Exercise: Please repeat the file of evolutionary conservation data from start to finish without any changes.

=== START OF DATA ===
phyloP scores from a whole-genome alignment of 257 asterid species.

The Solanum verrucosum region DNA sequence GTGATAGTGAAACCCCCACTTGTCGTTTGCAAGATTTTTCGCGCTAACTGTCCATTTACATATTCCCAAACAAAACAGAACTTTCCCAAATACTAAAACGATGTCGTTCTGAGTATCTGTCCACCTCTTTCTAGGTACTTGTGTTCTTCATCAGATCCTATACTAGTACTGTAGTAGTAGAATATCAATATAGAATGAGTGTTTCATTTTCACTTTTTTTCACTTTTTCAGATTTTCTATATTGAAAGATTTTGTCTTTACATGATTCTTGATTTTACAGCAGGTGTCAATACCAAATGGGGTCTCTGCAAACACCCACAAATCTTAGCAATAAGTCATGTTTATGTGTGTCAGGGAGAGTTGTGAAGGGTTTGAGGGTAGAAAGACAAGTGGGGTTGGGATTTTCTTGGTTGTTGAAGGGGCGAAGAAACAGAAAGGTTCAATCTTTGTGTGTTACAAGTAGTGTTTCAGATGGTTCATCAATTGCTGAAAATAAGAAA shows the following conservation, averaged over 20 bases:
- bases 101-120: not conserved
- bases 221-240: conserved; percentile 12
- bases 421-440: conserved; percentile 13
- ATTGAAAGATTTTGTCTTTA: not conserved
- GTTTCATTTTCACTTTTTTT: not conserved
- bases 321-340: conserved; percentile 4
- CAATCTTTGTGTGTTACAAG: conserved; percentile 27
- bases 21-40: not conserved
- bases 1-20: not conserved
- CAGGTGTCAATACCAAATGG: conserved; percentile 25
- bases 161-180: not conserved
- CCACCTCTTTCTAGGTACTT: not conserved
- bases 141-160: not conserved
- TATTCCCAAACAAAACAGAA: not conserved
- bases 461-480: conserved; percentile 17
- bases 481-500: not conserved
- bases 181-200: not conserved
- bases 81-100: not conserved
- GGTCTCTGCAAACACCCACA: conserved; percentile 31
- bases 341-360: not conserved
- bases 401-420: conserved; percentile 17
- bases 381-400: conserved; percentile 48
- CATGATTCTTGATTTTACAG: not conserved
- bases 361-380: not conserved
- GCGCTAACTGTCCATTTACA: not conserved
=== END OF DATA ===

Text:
phyloP scores from a whole-genome alignment of 257 asterid species.

The Solanum verrucosum region DNA sequence GTGATAGTGAAACCCCCACTTGTCGTTTGCAAGATTTTTCGCGCTAACTGTCCATTTACATATTCCCAAACAAAACAGAACTTTCCCAAATACTAAAACGATGTCGTTCTGAGTATCTGTCCACCTCTTTCTAGGTACTTGTGTTCTTCATCAGATCCTATACTAGTACTGTAGTAGTAGAATATCAATATAGAATGAGTGTTTCATTTTCACTTTTTTTCACTTTTTCAGATTTTCTATATTGAAAGATTTTGTCTTTACATGATTCTTGATTTTACAGCAGGTGTCAATACCAAATGGGGTCTCTGCAAACACCCACAAATCTTAGCAATAAGTCATGTTTATGTGTGTCAGGGAGAGTTGTGAAGGGTTTGAGGGTAGAAAGACAAGTGGGGTTGGGATTTTCTTGGTTGTTGAAGGGGCGAAGAAACAGAAAGGTTCAATCTTTGTGTGTTACAAGTAGTGTTTCAGATGGTTCATCAATTGCTGAAAATAAGAAA shows the following conservation, averaged over 20 bases:
- bases 101-120: not conserved
- bases 221-240: conserved; percentile 12
- bases 421-440: conserved; percentile 13
- ATTGAAAGATTTTGTCTTTA: not conserved
- GTTTCATTTTCACTTTTTTT: not conserved
- bases 321-340: conserved; percentile 4
- CAATCTTTGTGTGTTACAAG: conserved; percentile 27
- bases 21-40: not conserved
- bases 1-20: not conserved
- CAGGTGTCAATACCAAATGG: conserved; percentile 25
- bases 161-180: not conserved
- CCACCTCTTTCTAGGTACTT: not conserved
- bases 141-160: not conserved
- TATTCCCAAACAAAACAGAA: not conserved
- bases 461-480: conserved; percentile 17
- bases 481-500: not conserved
- bases 181-200: not conserved
- bases 81-100: not conserved
- GGTCTCTGCAAACACCCACA: conserved; percentile 31
- bases 341-360: not conserved
- bases 401-420: conserved; percentile 17
- bases 381-400: conserved; percentile 48
- CATGATTCTTGATTTTACAG: not conserved
- bases 361-380: not conserved
- GCGCTAACTGTCCATTTACA: not conserved